12 December 2001
Grab samples. Samples for maintenance dredging are often not
necessary as review of historical records reveals sediment characteristics.
If samples are necessary for maintenance projects they are usually grab
sampled taken from the bed surface.
Subsurface investigation. New-work dredging requires subsurface
investigation. Recoverable cores are recommended where consolidated
sediments may be encountered.
Probing or sonar profiling. If rock pinnacles or debris are detected by
grab or core samples, extensive probing or sonar profiling of the dredging
area should be accomplished to locate and quantify rock and debris.
Sediment testing. To evaluate dredging-plant requirements and disposal
procedure, cohesionless samples should undergo mechanical sieve
analysis. A chemical analysis is necessary for cohesive sediments.
Bioassays may be necessary for cohesive sediments, depending on
results of chemical analysis and proposed disposal action. If the project
involves dredging of new sediments, a principal element of interest may
be the density (or consistency) of material and, for cohesive sediments,
the shear strength.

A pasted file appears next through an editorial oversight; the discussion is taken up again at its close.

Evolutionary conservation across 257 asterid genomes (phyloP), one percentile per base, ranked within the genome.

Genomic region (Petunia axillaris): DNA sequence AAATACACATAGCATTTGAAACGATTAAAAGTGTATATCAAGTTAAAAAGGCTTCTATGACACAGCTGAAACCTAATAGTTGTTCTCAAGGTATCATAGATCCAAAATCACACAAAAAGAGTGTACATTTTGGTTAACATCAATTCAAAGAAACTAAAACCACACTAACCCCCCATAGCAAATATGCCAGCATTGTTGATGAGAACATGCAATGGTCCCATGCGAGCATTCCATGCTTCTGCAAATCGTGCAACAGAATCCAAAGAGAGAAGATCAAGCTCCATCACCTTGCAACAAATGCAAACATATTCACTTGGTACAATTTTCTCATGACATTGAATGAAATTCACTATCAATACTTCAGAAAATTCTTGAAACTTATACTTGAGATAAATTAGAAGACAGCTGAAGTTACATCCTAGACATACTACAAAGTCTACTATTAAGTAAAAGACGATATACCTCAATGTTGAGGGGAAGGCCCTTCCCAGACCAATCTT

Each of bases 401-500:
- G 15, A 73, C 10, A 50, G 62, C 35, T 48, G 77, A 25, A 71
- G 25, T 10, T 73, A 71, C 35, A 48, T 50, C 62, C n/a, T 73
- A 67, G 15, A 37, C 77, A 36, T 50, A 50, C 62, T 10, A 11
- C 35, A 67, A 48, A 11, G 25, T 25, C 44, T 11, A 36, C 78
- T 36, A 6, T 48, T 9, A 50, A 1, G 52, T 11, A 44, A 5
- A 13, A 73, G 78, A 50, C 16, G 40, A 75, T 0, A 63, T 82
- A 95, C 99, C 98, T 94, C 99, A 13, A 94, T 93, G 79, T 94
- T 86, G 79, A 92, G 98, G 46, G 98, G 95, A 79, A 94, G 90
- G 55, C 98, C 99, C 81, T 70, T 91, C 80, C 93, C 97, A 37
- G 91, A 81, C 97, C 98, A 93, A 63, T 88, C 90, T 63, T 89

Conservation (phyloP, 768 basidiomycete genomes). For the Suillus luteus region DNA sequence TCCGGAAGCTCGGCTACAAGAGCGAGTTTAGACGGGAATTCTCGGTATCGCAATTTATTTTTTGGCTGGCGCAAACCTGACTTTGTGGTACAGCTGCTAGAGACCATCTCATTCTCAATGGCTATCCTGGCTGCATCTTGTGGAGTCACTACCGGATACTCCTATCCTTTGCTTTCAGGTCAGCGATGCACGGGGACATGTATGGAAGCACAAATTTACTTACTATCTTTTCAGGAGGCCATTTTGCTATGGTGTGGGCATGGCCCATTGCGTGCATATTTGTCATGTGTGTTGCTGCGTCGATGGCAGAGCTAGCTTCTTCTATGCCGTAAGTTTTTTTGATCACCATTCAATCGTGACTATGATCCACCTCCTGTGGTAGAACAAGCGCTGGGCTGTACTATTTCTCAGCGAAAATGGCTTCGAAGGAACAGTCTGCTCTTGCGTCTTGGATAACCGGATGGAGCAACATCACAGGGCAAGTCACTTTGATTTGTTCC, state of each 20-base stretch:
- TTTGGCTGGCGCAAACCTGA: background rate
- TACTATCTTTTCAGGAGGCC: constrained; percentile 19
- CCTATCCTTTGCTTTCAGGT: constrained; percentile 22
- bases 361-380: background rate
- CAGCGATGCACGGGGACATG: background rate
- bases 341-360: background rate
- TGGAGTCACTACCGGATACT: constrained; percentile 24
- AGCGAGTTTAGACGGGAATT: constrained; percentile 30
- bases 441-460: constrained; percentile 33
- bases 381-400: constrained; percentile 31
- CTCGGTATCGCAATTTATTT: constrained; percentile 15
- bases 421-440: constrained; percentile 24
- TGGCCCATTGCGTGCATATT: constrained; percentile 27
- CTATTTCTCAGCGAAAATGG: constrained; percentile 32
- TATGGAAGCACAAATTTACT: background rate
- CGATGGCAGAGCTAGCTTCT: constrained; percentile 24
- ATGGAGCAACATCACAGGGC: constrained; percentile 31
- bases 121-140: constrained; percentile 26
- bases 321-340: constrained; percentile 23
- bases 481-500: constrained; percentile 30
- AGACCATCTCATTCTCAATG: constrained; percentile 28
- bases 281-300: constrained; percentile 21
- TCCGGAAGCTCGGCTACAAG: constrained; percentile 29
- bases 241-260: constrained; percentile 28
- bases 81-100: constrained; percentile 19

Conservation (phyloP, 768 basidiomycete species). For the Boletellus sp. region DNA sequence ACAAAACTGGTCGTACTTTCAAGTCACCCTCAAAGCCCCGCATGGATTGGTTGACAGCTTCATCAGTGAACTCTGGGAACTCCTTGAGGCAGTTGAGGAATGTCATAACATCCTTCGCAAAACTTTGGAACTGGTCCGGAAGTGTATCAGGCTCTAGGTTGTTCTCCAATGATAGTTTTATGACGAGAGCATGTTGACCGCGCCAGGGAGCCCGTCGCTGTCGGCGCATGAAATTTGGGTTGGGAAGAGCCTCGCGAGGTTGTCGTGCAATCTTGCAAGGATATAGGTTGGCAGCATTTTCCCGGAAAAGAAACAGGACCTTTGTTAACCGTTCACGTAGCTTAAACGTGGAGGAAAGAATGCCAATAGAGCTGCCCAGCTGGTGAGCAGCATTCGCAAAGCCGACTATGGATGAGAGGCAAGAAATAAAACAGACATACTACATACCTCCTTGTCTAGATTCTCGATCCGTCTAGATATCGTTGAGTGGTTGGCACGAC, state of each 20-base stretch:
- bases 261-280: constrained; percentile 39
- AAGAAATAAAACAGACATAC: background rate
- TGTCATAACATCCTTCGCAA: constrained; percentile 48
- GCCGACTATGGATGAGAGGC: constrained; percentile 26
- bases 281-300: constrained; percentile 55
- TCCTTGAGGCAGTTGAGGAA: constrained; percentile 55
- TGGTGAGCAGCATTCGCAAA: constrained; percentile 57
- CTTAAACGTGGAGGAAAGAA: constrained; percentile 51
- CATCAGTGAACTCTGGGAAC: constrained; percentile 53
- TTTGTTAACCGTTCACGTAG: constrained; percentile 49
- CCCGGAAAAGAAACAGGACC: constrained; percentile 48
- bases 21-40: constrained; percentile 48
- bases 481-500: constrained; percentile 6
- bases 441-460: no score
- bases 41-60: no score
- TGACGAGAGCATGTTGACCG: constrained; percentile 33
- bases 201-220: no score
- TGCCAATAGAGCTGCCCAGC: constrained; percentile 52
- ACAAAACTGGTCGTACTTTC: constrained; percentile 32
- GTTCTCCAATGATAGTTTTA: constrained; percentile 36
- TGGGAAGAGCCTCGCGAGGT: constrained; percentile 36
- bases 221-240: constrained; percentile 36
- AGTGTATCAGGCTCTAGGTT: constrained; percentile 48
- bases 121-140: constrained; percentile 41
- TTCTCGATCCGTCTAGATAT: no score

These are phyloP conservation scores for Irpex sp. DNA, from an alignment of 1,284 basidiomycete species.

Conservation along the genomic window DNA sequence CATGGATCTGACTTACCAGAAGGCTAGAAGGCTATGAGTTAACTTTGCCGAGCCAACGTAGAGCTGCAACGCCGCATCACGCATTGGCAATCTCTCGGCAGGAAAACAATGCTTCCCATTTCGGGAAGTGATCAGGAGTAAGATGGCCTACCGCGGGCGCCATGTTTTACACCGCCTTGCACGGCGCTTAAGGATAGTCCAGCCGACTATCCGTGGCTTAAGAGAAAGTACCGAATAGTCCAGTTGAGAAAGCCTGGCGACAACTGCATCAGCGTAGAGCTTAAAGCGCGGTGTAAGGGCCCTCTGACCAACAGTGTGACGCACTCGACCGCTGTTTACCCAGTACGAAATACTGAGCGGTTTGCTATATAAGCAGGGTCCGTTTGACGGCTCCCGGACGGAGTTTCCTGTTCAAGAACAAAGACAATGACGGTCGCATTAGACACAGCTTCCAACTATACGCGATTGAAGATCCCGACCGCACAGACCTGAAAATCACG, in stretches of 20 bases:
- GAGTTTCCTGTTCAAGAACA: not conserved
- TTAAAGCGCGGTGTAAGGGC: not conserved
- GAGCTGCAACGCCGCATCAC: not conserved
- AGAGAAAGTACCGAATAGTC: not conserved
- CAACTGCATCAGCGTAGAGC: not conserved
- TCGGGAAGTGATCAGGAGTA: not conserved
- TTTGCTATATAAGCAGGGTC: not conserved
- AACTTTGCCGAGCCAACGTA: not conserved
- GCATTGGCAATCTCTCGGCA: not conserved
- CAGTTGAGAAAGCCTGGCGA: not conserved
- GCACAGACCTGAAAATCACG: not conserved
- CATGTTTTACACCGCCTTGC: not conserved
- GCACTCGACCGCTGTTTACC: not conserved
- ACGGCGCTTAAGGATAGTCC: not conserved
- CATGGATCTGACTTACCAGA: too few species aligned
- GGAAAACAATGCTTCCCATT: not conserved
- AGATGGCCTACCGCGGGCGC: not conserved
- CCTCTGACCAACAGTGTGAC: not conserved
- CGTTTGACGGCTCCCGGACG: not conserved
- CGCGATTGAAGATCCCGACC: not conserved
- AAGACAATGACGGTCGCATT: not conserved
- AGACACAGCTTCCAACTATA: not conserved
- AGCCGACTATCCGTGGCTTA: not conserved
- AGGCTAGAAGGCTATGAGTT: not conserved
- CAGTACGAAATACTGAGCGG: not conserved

UNEXPLODED ORDNANCE. Currently the Navy has embarked on a
number of efforts to locate and dispose of unexploded ordnance (UXO). Where there is
a past history indicating potential existence of such ordnance, it must first be located so
that care can be exercised to avoid injury to individuals or property damage.
MAGNETIC SILENCING FACILITIES. In order to deal with magnetic
silencing facilities (for degaussing and deperming), the facility should be designed with
future dredging requirements in mind. If the facilities are already in place, a dredging
method that will not impact the facilities must be chosen.
DREDGING EQUIPMENT. A comprehensive summary of descriptions
and optimum uses for various types of dredging equipment is found in Chapter 7 of The
Handbook of Dredging (Herbich, 1992) and in Chapter 7 of Dredging: A Handbook for
Engineers (Bray et al., 1997).
Mechanical Dredges. Mechanical dredges dislodge and raise sediment
by mechanical means. Mechanical-dredging methods are generally used in protected
waters, but because the equipment is relatively mobile, some mechanical dredging may
be accomplished in open water during short-term, calm-water conditions. Mechanically
dredged sediments may be disposed alongside the dredge at a dumpsite or may be
transferred to scows which transport the sediments to a dump site. The production rate
by means of mechanical dredging is relatively low. Mechanical dredges produce a
more irregular bottom than hydraulic dredges.